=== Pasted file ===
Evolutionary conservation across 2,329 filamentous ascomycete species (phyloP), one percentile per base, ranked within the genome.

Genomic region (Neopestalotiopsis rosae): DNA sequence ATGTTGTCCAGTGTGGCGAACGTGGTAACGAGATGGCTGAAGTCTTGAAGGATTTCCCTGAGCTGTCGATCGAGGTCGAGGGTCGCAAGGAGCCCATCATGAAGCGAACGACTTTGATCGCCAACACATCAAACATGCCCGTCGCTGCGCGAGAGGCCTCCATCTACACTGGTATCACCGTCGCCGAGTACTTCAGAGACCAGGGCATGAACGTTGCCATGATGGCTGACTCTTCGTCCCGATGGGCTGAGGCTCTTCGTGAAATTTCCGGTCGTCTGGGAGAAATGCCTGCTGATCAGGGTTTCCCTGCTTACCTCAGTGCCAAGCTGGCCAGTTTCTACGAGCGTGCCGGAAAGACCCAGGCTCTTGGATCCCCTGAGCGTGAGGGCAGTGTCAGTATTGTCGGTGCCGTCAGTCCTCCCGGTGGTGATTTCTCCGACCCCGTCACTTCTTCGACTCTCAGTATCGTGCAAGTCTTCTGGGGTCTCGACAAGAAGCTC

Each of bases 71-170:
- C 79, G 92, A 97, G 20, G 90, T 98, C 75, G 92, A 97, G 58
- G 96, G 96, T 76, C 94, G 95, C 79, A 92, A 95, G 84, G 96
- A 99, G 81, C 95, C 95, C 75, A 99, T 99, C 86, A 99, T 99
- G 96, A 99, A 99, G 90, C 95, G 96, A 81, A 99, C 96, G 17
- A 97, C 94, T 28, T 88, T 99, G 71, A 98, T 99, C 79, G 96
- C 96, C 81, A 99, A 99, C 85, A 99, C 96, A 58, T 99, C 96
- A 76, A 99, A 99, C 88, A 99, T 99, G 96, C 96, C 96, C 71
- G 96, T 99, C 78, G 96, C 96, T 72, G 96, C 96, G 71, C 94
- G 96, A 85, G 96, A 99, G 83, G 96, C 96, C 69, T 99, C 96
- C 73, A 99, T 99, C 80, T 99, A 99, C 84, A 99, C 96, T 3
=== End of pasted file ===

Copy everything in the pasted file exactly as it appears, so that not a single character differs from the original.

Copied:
Evolutionary conservation across 2,329 filamentous ascomycete species (phyloP), one percentile per base, ranked within the genome.

Genomic region (Neopestalotiopsis rosae): DNA sequence ATGTTGTCCAGTGTGGCGAACGTGGTAACGAGATGGCTGAAGTCTTGAAGGATTTCCCTGAGCTGTCGATCGAGGTCGAGGGTCGCAAGGAGCCCATCATGAAGCGAACGACTTTGATCGCCAACACATCAAACATGCCCGTCGCTGCGCGAGAGGCCTCCATCTACACTGGTATCACCGTCGCCGAGTACTTCAGAGACCAGGGCATGAACGTTGCCATGATGGCTGACTCTTCGTCCCGATGGGCTGAGGCTCTTCGTGAAATTTCCGGTCGTCTGGGAGAAATGCCTGCTGATCAGGGTTTCCCTGCTTACCTCAGTGCCAAGCTGGCCAGTTTCTACGAGCGTGCCGGAAAGACCCAGGCTCTTGGATCCCCTGAGCGTGAGGGCAGTGTCAGTATTGTCGGTGCCGTCAGTCCTCCCGGTGGTGATTTCTCCGACCCCGTCACTTCTTCGACTCTCAGTATCGTGCAAGTCTTCTGGGGTCTCGACAAGAAGCTC

Each of bases 71-170:
- C 79, G 92, A 97, G 20, G 90, T 98, C 75, G 92, A 97, G 58
- G 96, G 96, T 76, C 94, G 95, C 79, A 92, A 95, G 84, G 96
- A 99, G 81, C 95, C 95, C 75, A 99, T 99, C 86, A 99, T 99
- G 96, A 99, A 99, G 90, C 95, G 96, A 81, A 99, C 96, G 17
- A 97, C 94, T 28, T 88, T 99, G 71, A 98, T 99, C 79, G 96
- C 96, C 81, A 99, A 99, C 85, A 99, C 96, A 58, T 99, C 96
- A 76, A 99, A 99, C 88, A 99, T 99, G 96, C 96, C 96, C 71
- G 96, T 99, C 78, G 96, C 96, T 72, G 96, C 96, G 71, C 94
- G 96, A 85, G 96, A 99, G 83, G 96, C 96, C 69, T 99, C 96
- C 73, A 99, T 99, C 80, T 99, A 99, C 84, A 99, C 96, T 3